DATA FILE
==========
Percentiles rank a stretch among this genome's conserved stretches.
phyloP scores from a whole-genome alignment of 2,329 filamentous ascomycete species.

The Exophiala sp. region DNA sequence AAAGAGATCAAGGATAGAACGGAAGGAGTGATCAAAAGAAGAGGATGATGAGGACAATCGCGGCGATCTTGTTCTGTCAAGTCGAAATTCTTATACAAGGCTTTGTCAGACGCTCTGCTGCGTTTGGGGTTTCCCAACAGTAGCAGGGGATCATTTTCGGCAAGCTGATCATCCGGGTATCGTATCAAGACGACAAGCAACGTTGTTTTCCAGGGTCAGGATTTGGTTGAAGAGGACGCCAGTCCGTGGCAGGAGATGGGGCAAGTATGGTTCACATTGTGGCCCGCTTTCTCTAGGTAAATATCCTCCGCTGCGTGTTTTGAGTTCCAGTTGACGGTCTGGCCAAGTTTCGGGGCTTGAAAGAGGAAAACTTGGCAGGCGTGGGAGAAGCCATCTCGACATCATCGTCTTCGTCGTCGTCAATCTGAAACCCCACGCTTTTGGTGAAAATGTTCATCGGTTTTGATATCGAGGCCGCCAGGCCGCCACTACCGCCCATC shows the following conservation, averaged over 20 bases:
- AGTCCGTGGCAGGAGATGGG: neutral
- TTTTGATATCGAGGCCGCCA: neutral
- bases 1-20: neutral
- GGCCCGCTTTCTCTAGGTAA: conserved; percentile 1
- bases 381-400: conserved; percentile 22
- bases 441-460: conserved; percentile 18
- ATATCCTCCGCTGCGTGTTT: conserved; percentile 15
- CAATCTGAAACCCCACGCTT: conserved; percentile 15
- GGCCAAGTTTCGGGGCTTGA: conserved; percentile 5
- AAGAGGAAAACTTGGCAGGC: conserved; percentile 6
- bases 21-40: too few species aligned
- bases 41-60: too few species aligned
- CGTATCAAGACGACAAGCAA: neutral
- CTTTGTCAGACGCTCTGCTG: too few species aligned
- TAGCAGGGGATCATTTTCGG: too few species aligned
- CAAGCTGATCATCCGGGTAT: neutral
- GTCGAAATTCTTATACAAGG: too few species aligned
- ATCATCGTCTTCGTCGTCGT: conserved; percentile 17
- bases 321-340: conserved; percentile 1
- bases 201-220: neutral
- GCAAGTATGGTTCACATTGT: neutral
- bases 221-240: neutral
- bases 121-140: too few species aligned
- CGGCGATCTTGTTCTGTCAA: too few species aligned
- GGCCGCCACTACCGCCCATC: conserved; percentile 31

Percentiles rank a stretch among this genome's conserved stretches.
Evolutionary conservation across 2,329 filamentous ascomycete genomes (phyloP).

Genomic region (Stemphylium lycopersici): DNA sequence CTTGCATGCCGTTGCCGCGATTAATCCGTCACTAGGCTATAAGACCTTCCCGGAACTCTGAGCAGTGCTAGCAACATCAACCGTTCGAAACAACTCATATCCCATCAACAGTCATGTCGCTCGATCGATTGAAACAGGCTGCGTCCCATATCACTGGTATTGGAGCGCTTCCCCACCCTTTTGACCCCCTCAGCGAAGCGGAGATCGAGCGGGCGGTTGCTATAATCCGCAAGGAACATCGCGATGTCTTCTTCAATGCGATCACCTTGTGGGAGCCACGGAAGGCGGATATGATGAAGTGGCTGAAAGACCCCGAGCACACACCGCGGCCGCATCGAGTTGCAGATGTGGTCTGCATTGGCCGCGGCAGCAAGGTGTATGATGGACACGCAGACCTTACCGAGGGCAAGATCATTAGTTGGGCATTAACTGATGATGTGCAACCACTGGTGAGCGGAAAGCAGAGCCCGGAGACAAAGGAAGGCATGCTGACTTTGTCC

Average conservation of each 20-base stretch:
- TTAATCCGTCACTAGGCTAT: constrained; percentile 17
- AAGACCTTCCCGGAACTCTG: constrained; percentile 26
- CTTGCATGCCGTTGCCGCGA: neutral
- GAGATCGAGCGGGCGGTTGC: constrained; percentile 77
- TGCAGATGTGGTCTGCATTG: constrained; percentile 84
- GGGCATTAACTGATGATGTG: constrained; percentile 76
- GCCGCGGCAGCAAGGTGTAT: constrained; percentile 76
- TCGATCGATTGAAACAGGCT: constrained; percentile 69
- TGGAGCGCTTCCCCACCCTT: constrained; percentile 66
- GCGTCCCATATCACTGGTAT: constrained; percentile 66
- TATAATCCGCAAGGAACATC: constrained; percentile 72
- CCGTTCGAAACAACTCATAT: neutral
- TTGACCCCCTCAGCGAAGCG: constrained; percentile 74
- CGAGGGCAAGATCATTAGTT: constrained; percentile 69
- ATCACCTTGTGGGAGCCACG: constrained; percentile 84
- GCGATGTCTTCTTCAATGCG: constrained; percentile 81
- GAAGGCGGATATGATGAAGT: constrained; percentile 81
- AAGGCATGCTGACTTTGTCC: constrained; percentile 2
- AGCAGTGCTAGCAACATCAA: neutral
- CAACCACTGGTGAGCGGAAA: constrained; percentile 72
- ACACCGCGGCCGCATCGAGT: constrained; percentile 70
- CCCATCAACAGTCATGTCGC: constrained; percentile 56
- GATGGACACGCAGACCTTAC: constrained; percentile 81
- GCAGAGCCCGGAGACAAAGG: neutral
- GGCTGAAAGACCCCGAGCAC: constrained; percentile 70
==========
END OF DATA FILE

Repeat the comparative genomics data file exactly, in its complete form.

Percentiles rank a stretch among this genome's conserved stretches.
phyloP scores from a whole-genome alignment of 2,329 filamentous ascomycete species.

The Exophiala sp. region DNA sequence AAAGAGATCAAGGATAGAACGGAAGGAGTGATCAAAAGAAGAGGATGATGAGGACAATCGCGGCGATCTTGTTCTGTCAAGTCGAAATTCTTATACAAGGCTTTGTCAGACGCTCTGCTGCGTTTGGGGTTTCCCAACAGTAGCAGGGGATCATTTTCGGCAAGCTGATCATCCGGGTATCGTATCAAGACGACAAGCAACGTTGTTTTCCAGGGTCAGGATTTGGTTGAAGAGGACGCCAGTCCGTGGCAGGAGATGGGGCAAGTATGGTTCACATTGTGGCCCGCTTTCTCTAGGTAAATATCCTCCGCTGCGTGTTTTGAGTTCCAGTTGACGGTCTGGCCAAGTTTCGGGGCTTGAAAGAGGAAAACTTGGCAGGCGTGGGAGAAGCCATCTCGACATCATCGTCTTCGTCGTCGTCAATCTGAAACCCCACGCTTTTGGTGAAAATGTTCATCGGTTTTGATATCGAGGCCGCCAGGCCGCCACTACCGCCCATC shows the following conservation, averaged over 20 bases:
- AGTCCGTGGCAGGAGATGGG: neutral
- TTTTGATATCGAGGCCGCCA: neutral
- bases 1-20: neutral
- GGCCCGCTTTCTCTAGGTAA: conserved; percentile 1
- bases 381-400: conserved; percentile 22
- bases 441-460: conserved; percentile 18
- ATATCCTCCGCTGCGTGTTT: conserved; percentile 15
- CAATCTGAAACCCCACGCTT: conserved; percentile 15
- GGCCAAGTTTCGGGGCTTGA: conserved; percentile 5
- AAGAGGAAAACTTGGCAGGC: conserved; percentile 6
- bases 21-40: too few species aligned
- bases 41-60: too few species aligned
- CGTATCAAGACGACAAGCAA: neutral
- CTTTGTCAGACGCTCTGCTG: too few species aligned
- TAGCAGGGGATCATTTTCGG: too few species aligned
- CAAGCTGATCATCCGGGTAT: neutral
- GTCGAAATTCTTATACAAGG: too few species aligned
- ATCATCGTCTTCGTCGTCGT: conserved; percentile 17
- bases 321-340: conserved; percentile 1
- bases 201-220: neutral
- GCAAGTATGGTTCACATTGT: neutral
- bases 221-240: neutral
- bases 121-140: too few species aligned
- CGGCGATCTTGTTCTGTCAA: too few species aligned
- GGCCGCCACTACCGCCCATC: conserved; percentile 31

Percentiles rank a stretch among this genome's conserved stretches.
Evolutionary conservation across 2,329 filamentous ascomycete genomes (phyloP).

Genomic region (Stemphylium lycopersici): DNA sequence CTTGCATGCCGTTGCCGCGATTAATCCGTCACTAGGCTATAAGACCTTCCCGGAACTCTGAGCAGTGCTAGCAACATCAACCGTTCGAAACAACTCATATCCCATCAACAGTCATGTCGCTCGATCGATTGAAACAGGCTGCGTCCCATATCACTGGTATTGGAGCGCTTCCCCACCCTTTTGACCCCCTCAGCGAAGCGGAGATCGAGCGGGCGGTTGCTATAATCCGCAAGGAACATCGCGATGTCTTCTTCAATGCGATCACCTTGTGGGAGCCACGGAAGGCGGATATGATGAAGTGGCTGAAAGACCCCGAGCACACACCGCGGCCGCATCGAGTTGCAGATGTGGTCTGCATTGGCCGCGGCAGCAAGGTGTATGATGGACACGCAGACCTTACCGAGGGCAAGATCATTAGTTGGGCATTAACTGATGATGTGCAACCACTGGTGAGCGGAAAGCAGAGCCCGGAGACAAAGGAAGGCATGCTGACTTTGTCC

Average conservation of each 20-base stretch:
- TTAATCCGTCACTAGGCTAT: constrained; percentile 17
- AAGACCTTCCCGGAACTCTG: constrained; percentile 26
- CTTGCATGCCGTTGCCGCGA: neutral
- GAGATCGAGCGGGCGGTTGC: constrained; percentile 77
- TGCAGATGTGGTCTGCATTG: constrained; percentile 84
- GGGCATTAACTGATGATGTG: constrained; percentile 76
- GCCGCGGCAGCAAGGTGTAT: constrained; percentile 76
- TCGATCGATTGAAACAGGCT: constrained; percentile 69
- TGGAGCGCTTCCCCACCCTT: constrained; percentile 66
- GCGTCCCATATCACTGGTAT: constrained; percentile 66
- TATAATCCGCAAGGAACATC: constrained; percentile 72
- CCGTTCGAAACAACTCATAT: neutral
- TTGACCCCCTCAGCGAAGCG: constrained; percentile 74
- CGAGGGCAAGATCATTAGTT: constrained; percentile 69
- ATCACCTTGTGGGAGCCACG: constrained; percentile 84
- GCGATGTCTTCTTCAATGCG: constrained; percentile 81
- GAAGGCGGATATGATGAAGT: constrained; percentile 81
- AAGGCATGCTGACTTTGTCC: constrained; percentile 2
- AGCAGTGCTAGCAACATCAA: neutral
- CAACCACTGGTGAGCGGAAA: constrained; percentile 72
- ACACCGCGGCCGCATCGAGT: constrained; percentile 70
- CCCATCAACAGTCATGTCGC: constrained; percentile 56
- GATGGACACGCAGACCTTAC: constrained; percentile 81
- GCAGAGCCCGGAGACAAAGG: neutral
- GGCTGAAAGACCCCGAGCAC: constrained; percentile 70